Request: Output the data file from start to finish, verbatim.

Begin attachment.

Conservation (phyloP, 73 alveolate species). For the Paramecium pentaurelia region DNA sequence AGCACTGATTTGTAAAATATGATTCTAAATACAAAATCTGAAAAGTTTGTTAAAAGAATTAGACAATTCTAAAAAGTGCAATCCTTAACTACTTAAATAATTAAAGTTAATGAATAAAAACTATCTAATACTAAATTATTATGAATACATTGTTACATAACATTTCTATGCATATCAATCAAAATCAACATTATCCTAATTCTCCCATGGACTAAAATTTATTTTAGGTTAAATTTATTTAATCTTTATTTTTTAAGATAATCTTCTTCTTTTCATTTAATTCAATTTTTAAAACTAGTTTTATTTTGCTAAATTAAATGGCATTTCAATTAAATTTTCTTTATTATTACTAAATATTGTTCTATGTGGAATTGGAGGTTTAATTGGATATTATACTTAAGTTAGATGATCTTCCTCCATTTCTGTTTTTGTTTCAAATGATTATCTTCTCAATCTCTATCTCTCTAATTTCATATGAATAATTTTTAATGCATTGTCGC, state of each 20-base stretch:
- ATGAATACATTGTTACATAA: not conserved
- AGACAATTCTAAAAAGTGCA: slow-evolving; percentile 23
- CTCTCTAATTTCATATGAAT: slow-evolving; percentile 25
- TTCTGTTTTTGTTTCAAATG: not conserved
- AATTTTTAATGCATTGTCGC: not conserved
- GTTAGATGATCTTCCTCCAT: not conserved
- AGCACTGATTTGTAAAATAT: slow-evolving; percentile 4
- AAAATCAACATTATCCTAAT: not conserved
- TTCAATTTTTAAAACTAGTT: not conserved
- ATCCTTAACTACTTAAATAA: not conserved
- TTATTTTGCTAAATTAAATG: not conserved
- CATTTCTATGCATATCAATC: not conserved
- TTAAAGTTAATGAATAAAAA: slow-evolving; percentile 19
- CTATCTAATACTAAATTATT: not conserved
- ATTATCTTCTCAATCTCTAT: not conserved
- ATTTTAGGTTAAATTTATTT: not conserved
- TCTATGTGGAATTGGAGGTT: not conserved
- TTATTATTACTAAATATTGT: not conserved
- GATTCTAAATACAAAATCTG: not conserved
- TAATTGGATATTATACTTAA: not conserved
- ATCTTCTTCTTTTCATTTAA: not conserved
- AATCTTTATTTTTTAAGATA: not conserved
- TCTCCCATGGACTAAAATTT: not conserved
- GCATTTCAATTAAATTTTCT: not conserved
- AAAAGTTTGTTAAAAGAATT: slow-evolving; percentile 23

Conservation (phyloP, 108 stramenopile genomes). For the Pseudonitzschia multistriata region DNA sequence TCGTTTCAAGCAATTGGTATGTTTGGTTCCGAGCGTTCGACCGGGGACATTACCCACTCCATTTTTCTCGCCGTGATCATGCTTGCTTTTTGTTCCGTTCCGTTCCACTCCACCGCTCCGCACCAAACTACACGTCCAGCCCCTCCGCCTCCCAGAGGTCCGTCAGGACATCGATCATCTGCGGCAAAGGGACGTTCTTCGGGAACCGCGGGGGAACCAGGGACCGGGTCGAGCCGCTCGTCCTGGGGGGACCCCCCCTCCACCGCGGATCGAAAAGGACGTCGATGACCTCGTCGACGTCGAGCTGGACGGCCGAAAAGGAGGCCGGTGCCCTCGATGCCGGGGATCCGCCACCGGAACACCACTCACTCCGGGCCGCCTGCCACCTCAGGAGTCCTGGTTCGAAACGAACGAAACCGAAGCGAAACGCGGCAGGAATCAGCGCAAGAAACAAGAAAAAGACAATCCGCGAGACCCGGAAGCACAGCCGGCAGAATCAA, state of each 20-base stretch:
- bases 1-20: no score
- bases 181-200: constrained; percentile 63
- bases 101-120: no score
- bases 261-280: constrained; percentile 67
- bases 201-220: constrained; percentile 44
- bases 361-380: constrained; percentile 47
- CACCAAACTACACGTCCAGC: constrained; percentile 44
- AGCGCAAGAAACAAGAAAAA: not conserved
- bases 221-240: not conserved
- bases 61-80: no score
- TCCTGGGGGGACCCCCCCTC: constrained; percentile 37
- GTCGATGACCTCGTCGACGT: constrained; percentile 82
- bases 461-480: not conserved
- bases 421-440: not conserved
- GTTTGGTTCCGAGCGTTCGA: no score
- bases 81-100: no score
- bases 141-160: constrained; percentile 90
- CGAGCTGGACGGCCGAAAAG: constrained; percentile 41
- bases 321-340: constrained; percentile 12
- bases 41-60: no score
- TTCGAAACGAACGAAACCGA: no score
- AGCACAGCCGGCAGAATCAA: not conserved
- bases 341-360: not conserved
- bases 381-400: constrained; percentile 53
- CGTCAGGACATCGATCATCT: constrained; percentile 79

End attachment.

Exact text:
Conservation (phyloP, 73 alveolate species). For the Paramecium pentaurelia region DNA sequence AGCACTGATTTGTAAAATATGATTCTAAATACAAAATCTGAAAAGTTTGTTAAAAGAATTAGACAATTCTAAAAAGTGCAATCCTTAACTACTTAAATAATTAAAGTTAATGAATAAAAACTATCTAATACTAAATTATTATGAATACATTGTTACATAACATTTCTATGCATATCAATCAAAATCAACATTATCCTAATTCTCCCATGGACTAAAATTTATTTTAGGTTAAATTTATTTAATCTTTATTTTTTAAGATAATCTTCTTCTTTTCATTTAATTCAATTTTTAAAACTAGTTTTATTTTGCTAAATTAAATGGCATTTCAATTAAATTTTCTTTATTATTACTAAATATTGTTCTATGTGGAATTGGAGGTTTAATTGGATATTATACTTAAGTTAGATGATCTTCCTCCATTTCTGTTTTTGTTTCAAATGATTATCTTCTCAATCTCTATCTCTCTAATTTCATATGAATAATTTTTAATGCATTGTCGC, state of each 20-base stretch:
- ATGAATACATTGTTACATAA: not conserved
- AGACAATTCTAAAAAGTGCA: slow-evolving; percentile 23
- CTCTCTAATTTCATATGAAT: slow-evolving; percentile 25
- TTCTGTTTTTGTTTCAAATG: not conserved
- AATTTTTAATGCATTGTCGC: not conserved
- GTTAGATGATCTTCCTCCAT: not conserved
- AGCACTGATTTGTAAAATAT: slow-evolving; percentile 4
- AAAATCAACATTATCCTAAT: not conserved
- TTCAATTTTTAAAACTAGTT: not conserved
- ATCCTTAACTACTTAAATAA: not conserved
- TTATTTTGCTAAATTAAATG: not conserved
- CATTTCTATGCATATCAATC: not conserved
- TTAAAGTTAATGAATAAAAA: slow-evolving; percentile 19
- CTATCTAATACTAAATTATT: not conserved
- ATTATCTTCTCAATCTCTAT: not conserved
- ATTTTAGGTTAAATTTATTT: not conserved
- TCTATGTGGAATTGGAGGTT: not conserved
- TTATTATTACTAAATATTGT: not conserved
- GATTCTAAATACAAAATCTG: not conserved
- TAATTGGATATTATACTTAA: not conserved
- ATCTTCTTCTTTTCATTTAA: not conserved
- AATCTTTATTTTTTAAGATA: not conserved
- TCTCCCATGGACTAAAATTT: not conserved
- GCATTTCAATTAAATTTTCT: not conserved
- AAAAGTTTGTTAAAAGAATT: slow-evolving; percentile 23

Conservation (phyloP, 108 stramenopile genomes). For the Pseudonitzschia multistriata region DNA sequence TCGTTTCAAGCAATTGGTATGTTTGGTTCCGAGCGTTCGACCGGGGACATTACCCACTCCATTTTTCTCGCCGTGATCATGCTTGCTTTTTGTTCCGTTCCGTTCCACTCCACCGCTCCGCACCAAACTACACGTCCAGCCCCTCCGCCTCCCAGAGGTCCGTCAGGACATCGATCATCTGCGGCAAAGGGACGTTCTTCGGGAACCGCGGGGGAACCAGGGACCGGGTCGAGCCGCTCGTCCTGGGGGGACCCCCCCTCCACCGCGGATCGAAAAGGACGTCGATGACCTCGTCGACGTCGAGCTGGACGGCCGAAAAGGAGGCCGGTGCCCTCGATGCCGGGGATCCGCCACCGGAACACCACTCACTCCGGGCCGCCTGCCACCTCAGGAGTCCTGGTTCGAAACGAACGAAACCGAAGCGAAACGCGGCAGGAATCAGCGCAAGAAACAAGAAAAAGACAATCCGCGAGACCCGGAAGCACAGCCGGCAGAATCAA, state of each 20-base stretch:
- bases 1-20: no score
- bases 181-200: constrained; percentile 63
- bases 101-120: no score
- bases 261-280: constrained; percentile 67
- bases 201-220: constrained; percentile 44
- bases 361-380: constrained; percentile 47
- CACCAAACTACACGTCCAGC: constrained; percentile 44
- AGCGCAAGAAACAAGAAAAA: not conserved
- bases 221-240: not conserved
- bases 61-80: no score
- TCCTGGGGGGACCCCCCCTC: constrained; percentile 37
- GTCGATGACCTCGTCGACGT: constrained; percentile 82
- bases 461-480: not conserved
- bases 421-440: not conserved
- GTTTGGTTCCGAGCGTTCGA: no score
- bases 81-100: no score
- bases 141-160: constrained; percentile 90
- CGAGCTGGACGGCCGAAAAG: constrained; percentile 41
- bases 321-340: constrained; percentile 12
- bases 41-60: no score
- TTCGAAACGAACGAAACCGA: no score
- AGCACAGCCGGCAGAATCAA: not conserved
- bases 341-360: not conserved
- bases 381-400: constrained; percentile 53
- CGTCAGGACATCGATCATCT: constrained; percentile 79